That’s a particularly horrible twist there.
Basil the Great, who is of course the author of the Divine Liturgy of St. Basil, one of the heroes of our Orthodox Church, Basil the Great wrote,
The woman who purposely destroys her unborn child is guilty of murder. The hair-splitting difference between formed and unformed makes no difference to us.
Now let me say something about that. It was Aristotle’s theory, and in fact the best scientific knowledge of the time, that as far as they could tell from women who had miscarriages, that up to a certain point the fetus looks unformed; you don’t really see a baby there. But after a certain point, you start seeing a baby. Aristotle’s theory was that it’s not really human and alive until it was formed. There couldn’t be a human soul, in it until it had a human shape to retain that soul.
And this, in fact, became the general opinion in the Roman Catholic Church for many centuries, that up until 40 days—this was Aristotle’s thesis—40 days for a male child, 80 days for a female child, that it did not yet possess a human soul. And so to lose a child before that time would not be an abortion, and would not be the death of a human being. Of course, there was no way to tell whether it was male or female, so there was no way to apply this practically, if you wanted to have an abortion. And it was not an excuse for abortion, which was never approved by the Church, East or West.
But we do see that the Eastern Fathers disagreed with the Western perspective that it is not really a human being before the 40 or 80 days. As Basil says, “The hair-splitting difference between formed and unformed makes no difference to us.”
So you look at all these things together, and you see that we in Christian Orthodoxy have had an unbroken tradition of recognizing that the being in the womb is completely human, from the very beginning. It is completely alive, fully alive. And it is unique. It is a precious, unique individual from the very moment of conception.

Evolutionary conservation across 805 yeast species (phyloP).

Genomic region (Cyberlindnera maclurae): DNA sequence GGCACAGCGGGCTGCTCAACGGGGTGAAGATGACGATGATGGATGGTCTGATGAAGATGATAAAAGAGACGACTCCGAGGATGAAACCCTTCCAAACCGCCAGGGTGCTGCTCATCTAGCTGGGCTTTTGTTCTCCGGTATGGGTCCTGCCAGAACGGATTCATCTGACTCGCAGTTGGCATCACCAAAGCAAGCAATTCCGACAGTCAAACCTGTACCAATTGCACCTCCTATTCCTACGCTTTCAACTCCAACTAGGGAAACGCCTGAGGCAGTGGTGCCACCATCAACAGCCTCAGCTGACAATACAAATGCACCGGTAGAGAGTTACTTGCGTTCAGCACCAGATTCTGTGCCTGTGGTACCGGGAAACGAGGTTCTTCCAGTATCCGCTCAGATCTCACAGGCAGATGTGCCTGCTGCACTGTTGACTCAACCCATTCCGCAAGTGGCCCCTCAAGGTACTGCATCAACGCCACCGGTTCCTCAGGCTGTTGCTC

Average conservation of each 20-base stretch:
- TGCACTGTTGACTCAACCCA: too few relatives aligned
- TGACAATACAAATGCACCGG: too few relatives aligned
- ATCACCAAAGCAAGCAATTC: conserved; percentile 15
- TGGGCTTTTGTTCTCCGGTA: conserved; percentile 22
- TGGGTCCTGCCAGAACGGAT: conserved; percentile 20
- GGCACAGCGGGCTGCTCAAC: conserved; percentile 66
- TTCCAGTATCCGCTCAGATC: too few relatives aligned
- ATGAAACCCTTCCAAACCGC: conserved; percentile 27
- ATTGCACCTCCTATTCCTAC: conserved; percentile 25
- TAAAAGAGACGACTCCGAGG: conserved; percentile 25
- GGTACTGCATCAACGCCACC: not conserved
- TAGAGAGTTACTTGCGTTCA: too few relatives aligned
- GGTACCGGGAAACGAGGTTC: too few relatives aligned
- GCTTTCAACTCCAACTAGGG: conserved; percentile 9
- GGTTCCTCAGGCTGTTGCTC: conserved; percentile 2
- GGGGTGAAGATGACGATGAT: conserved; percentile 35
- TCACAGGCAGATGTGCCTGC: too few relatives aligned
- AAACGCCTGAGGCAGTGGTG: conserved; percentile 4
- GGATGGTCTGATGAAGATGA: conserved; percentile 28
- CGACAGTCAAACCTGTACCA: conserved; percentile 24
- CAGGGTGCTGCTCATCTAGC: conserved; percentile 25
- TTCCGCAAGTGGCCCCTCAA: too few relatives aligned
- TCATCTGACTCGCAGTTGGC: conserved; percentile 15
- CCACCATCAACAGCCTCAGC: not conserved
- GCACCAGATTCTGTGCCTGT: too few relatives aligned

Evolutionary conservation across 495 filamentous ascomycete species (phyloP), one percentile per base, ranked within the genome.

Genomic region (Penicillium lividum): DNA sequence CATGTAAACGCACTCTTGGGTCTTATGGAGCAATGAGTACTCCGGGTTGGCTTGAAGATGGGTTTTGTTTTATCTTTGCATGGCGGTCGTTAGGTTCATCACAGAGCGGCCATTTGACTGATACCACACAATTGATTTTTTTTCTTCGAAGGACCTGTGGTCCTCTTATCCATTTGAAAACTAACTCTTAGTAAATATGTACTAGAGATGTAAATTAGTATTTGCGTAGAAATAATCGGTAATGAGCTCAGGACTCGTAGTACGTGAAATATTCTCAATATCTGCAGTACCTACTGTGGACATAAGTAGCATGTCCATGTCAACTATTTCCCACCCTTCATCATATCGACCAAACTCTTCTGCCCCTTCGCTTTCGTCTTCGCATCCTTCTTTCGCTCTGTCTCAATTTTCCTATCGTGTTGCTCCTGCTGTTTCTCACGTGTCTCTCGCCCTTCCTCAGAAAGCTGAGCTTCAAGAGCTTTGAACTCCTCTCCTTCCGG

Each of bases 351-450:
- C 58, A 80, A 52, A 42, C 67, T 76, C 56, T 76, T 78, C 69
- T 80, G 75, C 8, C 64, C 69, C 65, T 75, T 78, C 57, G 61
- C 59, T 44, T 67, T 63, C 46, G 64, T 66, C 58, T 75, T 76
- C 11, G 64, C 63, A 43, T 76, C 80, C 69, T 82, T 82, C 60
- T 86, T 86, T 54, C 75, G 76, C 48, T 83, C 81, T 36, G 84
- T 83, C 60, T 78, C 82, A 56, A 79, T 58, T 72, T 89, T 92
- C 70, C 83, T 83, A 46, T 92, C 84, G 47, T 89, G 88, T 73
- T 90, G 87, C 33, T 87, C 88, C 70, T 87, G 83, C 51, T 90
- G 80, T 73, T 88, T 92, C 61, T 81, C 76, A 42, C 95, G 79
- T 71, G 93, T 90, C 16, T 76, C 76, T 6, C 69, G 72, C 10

And one of the signs that you can see that this has always been our belief is in feasts like the feast of the Annunciation. That’s March 25, the feast when the angel Gabriel announced to the Virgin Mary that she would conceive a son. From March 25 count exactly nine months and there you are at December 25. Early Christians believed that life, that a new human being begins at the very beginning of that nine months. It doesn’t begin some later time when the mother first feels the baby moving, or when the body of the fetus is fully formed.
We see this, too, in the feast of the Conception of the Theotokos on December 9. The Theotokos is conceived on December 9 and she is born on September 8, again, practically down to the wire, nine months. And the icon of the Conception of the Theotokos shows St. Joachim and St. Anna, embracing in their bedroom in front of their bed. I mean, there is no confusion among our fathers in the faith about where new life comes from, or how it is achieved. So there wasn’t this fuzzy idea of some 40 or 80 day span where it wasn’t really human yet. We’ve always been clear about when life begins.